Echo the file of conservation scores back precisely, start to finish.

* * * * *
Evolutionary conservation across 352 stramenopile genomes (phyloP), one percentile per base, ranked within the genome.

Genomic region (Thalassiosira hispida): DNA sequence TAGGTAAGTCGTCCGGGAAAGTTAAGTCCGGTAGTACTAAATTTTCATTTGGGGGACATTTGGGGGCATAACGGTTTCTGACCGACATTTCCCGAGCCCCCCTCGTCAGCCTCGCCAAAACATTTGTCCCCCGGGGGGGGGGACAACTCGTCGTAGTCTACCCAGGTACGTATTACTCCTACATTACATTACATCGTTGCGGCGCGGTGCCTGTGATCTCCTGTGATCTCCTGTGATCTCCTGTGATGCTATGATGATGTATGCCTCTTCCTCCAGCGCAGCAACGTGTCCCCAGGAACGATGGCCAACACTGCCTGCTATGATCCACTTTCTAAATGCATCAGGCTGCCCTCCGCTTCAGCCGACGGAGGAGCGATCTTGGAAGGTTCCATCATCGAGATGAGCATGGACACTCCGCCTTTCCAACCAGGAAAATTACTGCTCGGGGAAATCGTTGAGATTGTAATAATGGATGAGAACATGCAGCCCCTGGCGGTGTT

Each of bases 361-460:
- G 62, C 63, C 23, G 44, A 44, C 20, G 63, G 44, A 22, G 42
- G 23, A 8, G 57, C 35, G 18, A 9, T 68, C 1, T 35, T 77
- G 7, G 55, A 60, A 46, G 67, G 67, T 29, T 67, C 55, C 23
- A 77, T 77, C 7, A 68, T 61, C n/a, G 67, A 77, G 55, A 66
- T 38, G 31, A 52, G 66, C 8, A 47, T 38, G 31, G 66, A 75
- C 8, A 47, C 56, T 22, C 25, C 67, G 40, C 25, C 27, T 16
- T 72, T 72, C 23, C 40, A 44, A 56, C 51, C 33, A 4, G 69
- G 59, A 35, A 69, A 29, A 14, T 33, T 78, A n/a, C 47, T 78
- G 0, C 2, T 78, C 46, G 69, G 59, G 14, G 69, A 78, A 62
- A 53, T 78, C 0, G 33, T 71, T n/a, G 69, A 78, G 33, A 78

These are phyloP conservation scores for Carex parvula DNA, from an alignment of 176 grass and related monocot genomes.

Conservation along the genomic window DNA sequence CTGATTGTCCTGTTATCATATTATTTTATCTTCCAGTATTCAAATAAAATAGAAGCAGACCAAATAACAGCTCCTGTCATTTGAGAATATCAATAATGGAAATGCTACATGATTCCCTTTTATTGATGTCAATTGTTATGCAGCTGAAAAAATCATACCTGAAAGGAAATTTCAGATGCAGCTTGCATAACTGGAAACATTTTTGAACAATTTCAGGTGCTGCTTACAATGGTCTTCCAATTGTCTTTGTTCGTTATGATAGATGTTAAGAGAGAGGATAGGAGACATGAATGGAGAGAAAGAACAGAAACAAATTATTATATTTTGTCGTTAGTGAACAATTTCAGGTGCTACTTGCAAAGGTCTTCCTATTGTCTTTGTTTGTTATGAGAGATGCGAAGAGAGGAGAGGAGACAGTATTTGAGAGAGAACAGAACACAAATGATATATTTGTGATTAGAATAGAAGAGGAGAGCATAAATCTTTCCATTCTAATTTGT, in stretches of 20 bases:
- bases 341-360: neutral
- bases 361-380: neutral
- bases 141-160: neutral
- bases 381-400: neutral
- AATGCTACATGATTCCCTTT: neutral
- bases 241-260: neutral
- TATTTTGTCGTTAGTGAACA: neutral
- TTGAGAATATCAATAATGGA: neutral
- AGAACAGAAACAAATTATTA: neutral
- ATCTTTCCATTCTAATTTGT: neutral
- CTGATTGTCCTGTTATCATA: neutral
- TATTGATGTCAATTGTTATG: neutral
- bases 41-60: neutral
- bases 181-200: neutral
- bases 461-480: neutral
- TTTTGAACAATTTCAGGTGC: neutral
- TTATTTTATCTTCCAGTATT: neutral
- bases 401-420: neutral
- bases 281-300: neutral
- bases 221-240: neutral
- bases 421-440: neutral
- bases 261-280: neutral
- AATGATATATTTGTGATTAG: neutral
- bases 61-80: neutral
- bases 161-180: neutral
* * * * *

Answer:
Evolutionary conservation across 352 stramenopile genomes (phyloP), one percentile per base, ranked within the genome.

Genomic region (Thalassiosira hispida): DNA sequence TAGGTAAGTCGTCCGGGAAAGTTAAGTCCGGTAGTACTAAATTTTCATTTGGGGGACATTTGGGGGCATAACGGTTTCTGACCGACATTTCCCGAGCCCCCCTCGTCAGCCTCGCCAAAACATTTGTCCCCCGGGGGGGGGGACAACTCGTCGTAGTCTACCCAGGTACGTATTACTCCTACATTACATTACATCGTTGCGGCGCGGTGCCTGTGATCTCCTGTGATCTCCTGTGATCTCCTGTGATGCTATGATGATGTATGCCTCTTCCTCCAGCGCAGCAACGTGTCCCCAGGAACGATGGCCAACACTGCCTGCTATGATCCACTTTCTAAATGCATCAGGCTGCCCTCCGCTTCAGCCGACGGAGGAGCGATCTTGGAAGGTTCCATCATCGAGATGAGCATGGACACTCCGCCTTTCCAACCAGGAAAATTACTGCTCGGGGAAATCGTTGAGATTGTAATAATGGATGAGAACATGCAGCCCCTGGCGGTGTT

Each of bases 361-460:
- G 62, C 63, C 23, G 44, A 44, C 20, G 63, G 44, A 22, G 42
- G 23, A 8, G 57, C 35, G 18, A 9, T 68, C 1, T 35, T 77
- G 7, G 55, A 60, A 46, G 67, G 67, T 29, T 67, C 55, C 23
- A 77, T 77, C 7, A 68, T 61, C n/a, G 67, A 77, G 55, A 66
- T 38, G 31, A 52, G 66, C 8, A 47, T 38, G 31, G 66, A 75
- C 8, A 47, C 56, T 22, C 25, C 67, G 40, C 25, C 27, T 16
- T 72, T 72, C 23, C 40, A 44, A 56, C 51, C 33, A 4, G 69
- G 59, A 35, A 69, A 29, A 14, T 33, T 78, A n/a, C 47, T 78
- G 0, C 2, T 78, C 46, G 69, G 59, G 14, G 69, A 78, A 62
- A 53, T 78, C 0, G 33, T 71, T n/a, G 69, A 78, G 33, A 78

These are phyloP conservation scores for Carex parvula DNA, from an alignment of 176 grass and related monocot genomes.

Conservation along the genomic window DNA sequence CTGATTGTCCTGTTATCATATTATTTTATCTTCCAGTATTCAAATAAAATAGAAGCAGACCAAATAACAGCTCCTGTCATTTGAGAATATCAATAATGGAAATGCTACATGATTCCCTTTTATTGATGTCAATTGTTATGCAGCTGAAAAAATCATACCTGAAAGGAAATTTCAGATGCAGCTTGCATAACTGGAAACATTTTTGAACAATTTCAGGTGCTGCTTACAATGGTCTTCCAATTGTCTTTGTTCGTTATGATAGATGTTAAGAGAGAGGATAGGAGACATGAATGGAGAGAAAGAACAGAAACAAATTATTATATTTTGTCGTTAGTGAACAATTTCAGGTGCTACTTGCAAAGGTCTTCCTATTGTCTTTGTTTGTTATGAGAGATGCGAAGAGAGGAGAGGAGACAGTATTTGAGAGAGAACAGAACACAAATGATATATTTGTGATTAGAATAGAAGAGGAGAGCATAAATCTTTCCATTCTAATTTGT, in stretches of 20 bases:
- bases 341-360: neutral
- bases 361-380: neutral
- bases 141-160: neutral
- bases 381-400: neutral
- AATGCTACATGATTCCCTTT: neutral
- bases 241-260: neutral
- TATTTTGTCGTTAGTGAACA: neutral
- TTGAGAATATCAATAATGGA: neutral
- AGAACAGAAACAAATTATTA: neutral
- ATCTTTCCATTCTAATTTGT: neutral
- CTGATTGTCCTGTTATCATA: neutral
- TATTGATGTCAATTGTTATG: neutral
- bases 41-60: neutral
- bases 181-200: neutral
- bases 461-480: neutral
- TTTTGAACAATTTCAGGTGC: neutral
- TTATTTTATCTTCCAGTATT: neutral
- bases 401-420: neutral
- bases 281-300: neutral
- bases 221-240: neutral
- bases 421-440: neutral
- bases 261-280: neutral
- AATGATATATTTGTGATTAG: neutral
- bases 61-80: neutral
- bases 161-180: neutral